Counterbalance Valves Part I
Jun, 25 2009
In this edition of Newsletters that Teach we will cover the basic function of a counterbalance valve. Counterbalance valves are also often referred to as motion control valves and over-center valves. All three names address the important function of these valves.They are deployed in applications where hydraulic cylinders or motors are working against gravity in one direction, and with gravity (sometimes called a negative load) in the other direction.
The application that is easiest to relate to is a crane or hoist boom. Sending fluid into the the base (cap end port or blind end port) of the cylinder will cause the boom to rise against gravity. But what happens when fluid is applied to the rod end port? When the valve is opened, gravity will allow the boom to drop faster than the flow entering at the rod end.
Think for a moment of a winch cable operated elevator in an office tower. Is it easier to control the starting and stopping of the elevator car if the car is the only load on the winch, or is it easier to control the car if there is a counterweight on the opposite end of the winch cable? I'm sure you've guessed right. Having a counterweight with a mass approximately equivalent to the weight of the car plus passengers makes motion control easier. When the elevator car is traveling upwards, the same winch cable is lowering the counterweight. When the car is descending the counterweight is being lifted. When the car is descending, the draw works on the roof of the building do not have to fight against gravity to halt the car if an equivalent weight is being hoisted up.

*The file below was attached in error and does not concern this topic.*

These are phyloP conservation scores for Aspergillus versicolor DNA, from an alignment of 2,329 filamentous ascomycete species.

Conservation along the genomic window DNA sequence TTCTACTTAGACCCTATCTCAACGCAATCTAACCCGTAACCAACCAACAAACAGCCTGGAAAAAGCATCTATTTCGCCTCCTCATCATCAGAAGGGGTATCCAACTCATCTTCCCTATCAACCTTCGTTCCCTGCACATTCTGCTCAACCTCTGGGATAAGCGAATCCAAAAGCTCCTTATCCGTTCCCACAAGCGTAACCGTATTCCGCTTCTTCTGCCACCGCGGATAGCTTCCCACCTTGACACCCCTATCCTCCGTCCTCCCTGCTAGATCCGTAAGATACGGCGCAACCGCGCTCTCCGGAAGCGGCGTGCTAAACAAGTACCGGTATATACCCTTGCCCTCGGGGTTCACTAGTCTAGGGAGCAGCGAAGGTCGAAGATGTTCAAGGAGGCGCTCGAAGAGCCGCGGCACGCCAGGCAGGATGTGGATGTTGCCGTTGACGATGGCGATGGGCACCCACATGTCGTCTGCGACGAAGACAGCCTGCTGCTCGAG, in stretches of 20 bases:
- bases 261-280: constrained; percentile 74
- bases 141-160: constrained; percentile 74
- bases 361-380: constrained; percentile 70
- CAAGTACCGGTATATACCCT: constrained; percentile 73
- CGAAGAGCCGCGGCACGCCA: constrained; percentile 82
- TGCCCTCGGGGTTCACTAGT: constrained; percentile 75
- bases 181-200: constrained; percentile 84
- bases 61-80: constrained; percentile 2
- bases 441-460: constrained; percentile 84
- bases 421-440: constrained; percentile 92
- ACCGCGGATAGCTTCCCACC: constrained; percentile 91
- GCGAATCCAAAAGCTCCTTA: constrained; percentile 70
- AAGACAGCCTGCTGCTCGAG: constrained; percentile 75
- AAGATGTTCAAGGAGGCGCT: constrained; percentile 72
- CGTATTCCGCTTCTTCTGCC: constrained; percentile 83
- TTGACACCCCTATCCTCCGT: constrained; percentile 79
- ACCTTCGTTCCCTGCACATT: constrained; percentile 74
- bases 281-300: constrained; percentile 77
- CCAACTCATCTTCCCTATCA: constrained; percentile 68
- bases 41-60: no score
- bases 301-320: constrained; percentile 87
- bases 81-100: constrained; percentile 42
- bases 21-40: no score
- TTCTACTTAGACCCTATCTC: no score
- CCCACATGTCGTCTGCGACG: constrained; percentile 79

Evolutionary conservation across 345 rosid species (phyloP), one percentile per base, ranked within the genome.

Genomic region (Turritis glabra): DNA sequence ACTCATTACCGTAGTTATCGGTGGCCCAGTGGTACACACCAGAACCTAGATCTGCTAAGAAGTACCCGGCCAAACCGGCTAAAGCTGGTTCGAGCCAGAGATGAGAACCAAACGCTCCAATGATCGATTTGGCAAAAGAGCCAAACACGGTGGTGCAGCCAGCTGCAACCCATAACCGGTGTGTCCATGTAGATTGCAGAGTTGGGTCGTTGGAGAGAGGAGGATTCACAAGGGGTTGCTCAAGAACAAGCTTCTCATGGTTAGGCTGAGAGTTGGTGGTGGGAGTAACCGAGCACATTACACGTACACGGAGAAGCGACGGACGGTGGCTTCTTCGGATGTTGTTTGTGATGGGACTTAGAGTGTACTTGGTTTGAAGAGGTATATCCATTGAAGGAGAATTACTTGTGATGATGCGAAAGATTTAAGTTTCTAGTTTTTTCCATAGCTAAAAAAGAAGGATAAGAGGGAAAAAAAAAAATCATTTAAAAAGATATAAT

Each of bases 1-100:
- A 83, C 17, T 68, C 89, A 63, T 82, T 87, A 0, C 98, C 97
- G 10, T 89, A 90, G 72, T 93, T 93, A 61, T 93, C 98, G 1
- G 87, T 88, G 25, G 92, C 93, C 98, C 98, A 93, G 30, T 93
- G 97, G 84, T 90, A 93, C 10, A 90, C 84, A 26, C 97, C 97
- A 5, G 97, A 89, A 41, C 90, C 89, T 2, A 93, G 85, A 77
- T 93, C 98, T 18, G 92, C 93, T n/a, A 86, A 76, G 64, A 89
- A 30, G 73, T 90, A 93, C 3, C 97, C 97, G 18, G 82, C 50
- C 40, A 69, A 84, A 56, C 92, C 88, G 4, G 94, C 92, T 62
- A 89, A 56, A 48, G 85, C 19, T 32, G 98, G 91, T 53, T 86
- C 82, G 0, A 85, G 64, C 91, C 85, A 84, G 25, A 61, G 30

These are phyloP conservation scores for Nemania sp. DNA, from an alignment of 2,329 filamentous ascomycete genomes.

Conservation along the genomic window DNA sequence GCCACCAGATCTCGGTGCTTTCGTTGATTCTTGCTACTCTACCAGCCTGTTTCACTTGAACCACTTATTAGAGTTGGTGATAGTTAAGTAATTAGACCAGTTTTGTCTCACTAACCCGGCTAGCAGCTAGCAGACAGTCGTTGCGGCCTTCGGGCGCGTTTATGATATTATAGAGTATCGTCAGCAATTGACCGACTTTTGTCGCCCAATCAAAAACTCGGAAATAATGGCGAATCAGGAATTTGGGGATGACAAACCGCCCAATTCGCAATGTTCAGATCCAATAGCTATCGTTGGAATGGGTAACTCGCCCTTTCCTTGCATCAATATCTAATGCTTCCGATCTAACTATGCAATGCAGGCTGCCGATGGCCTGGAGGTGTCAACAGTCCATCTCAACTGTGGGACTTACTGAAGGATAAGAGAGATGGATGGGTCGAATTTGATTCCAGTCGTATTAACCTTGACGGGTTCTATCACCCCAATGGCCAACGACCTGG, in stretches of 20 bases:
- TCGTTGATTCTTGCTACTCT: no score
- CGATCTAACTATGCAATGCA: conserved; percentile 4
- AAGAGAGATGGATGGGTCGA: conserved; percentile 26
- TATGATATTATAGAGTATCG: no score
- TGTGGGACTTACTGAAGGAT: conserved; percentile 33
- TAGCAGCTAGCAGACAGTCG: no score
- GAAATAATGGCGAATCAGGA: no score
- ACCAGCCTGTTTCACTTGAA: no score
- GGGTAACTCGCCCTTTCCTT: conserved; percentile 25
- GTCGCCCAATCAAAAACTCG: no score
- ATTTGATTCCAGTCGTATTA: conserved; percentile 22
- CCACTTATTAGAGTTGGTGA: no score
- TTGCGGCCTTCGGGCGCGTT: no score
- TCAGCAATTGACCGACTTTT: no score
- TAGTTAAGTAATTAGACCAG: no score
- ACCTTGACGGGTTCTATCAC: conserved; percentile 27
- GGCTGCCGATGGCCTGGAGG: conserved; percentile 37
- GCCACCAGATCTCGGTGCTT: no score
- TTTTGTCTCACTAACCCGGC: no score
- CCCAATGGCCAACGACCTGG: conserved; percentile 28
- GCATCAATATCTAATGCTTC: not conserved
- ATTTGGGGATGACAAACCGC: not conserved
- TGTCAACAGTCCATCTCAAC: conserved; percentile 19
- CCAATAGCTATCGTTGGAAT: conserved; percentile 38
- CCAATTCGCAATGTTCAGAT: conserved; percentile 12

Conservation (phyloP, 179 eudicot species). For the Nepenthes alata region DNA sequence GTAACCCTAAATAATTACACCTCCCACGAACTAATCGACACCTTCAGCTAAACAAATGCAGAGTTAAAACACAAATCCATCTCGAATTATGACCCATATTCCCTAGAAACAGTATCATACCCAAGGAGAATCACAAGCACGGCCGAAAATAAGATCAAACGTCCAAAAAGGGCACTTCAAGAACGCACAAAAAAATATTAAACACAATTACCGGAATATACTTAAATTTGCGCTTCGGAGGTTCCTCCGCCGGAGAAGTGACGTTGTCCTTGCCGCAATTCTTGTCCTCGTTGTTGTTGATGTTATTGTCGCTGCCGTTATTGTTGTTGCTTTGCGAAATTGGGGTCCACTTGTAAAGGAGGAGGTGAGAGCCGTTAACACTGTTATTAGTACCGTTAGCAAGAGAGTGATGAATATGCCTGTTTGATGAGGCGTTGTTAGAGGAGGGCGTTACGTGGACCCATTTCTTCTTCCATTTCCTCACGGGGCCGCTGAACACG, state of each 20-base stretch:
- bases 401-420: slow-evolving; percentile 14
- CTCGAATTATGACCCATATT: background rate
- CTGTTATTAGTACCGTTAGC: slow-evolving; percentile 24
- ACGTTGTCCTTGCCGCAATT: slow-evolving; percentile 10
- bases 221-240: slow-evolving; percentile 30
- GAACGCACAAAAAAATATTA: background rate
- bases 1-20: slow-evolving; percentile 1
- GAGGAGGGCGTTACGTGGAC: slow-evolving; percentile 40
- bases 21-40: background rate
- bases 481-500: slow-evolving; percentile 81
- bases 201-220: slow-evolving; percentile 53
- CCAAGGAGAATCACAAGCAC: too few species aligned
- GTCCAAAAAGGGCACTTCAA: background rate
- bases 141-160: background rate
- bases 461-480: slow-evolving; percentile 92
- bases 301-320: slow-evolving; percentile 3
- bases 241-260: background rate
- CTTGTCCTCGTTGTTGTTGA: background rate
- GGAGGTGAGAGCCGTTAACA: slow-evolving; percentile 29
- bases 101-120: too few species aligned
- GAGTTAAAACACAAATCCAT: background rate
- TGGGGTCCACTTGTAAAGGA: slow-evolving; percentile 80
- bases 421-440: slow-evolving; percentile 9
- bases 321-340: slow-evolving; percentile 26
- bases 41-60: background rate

By now you've probably got a good idea about what the counterbalance valves are doing on the crane boom. They are there to help prevent a run away situation and bring the boom to a halt when the operator centers the valve handle.
Lets have a look at the symbol for a counterbalance valve.
The external pilot line (3) is connected to the opposing actuator line. This means that the counterbalance valve poppet is closed. In this state it will hold the raised cylinder in position (to a preset pressure maximum). But when the opposing actuator line is pressurized, the pilot (3) on the counterbalance is also pressurized. This pre-compresses the poppet against the internal spring, bringing the poppet to a near open or cracked condition. This makes it possible for oil to flow through the counterbalance from (1) to (2).
It is important to note here that when the counterbalance valve receives pilot pressure on port (3), the flow from inlet to outlet is not a free, unrestricted flow. The flow is still variably restricted by the valve's spring and the opposing pilot pressure which constantly vary the poppet opening. This keeps the pressure differential from port (2) to port (1) steady, to control any runaway tendencies. This action provides smooth consistent motion at the actuator while it is being lowered.
In Counterbalance Valves Pt. 2 we'll look at troubleshooting and the serious safety issues surrounding counterbalance valve adjustments. We'll also look at the built in load holding function more closely.
Until next time...............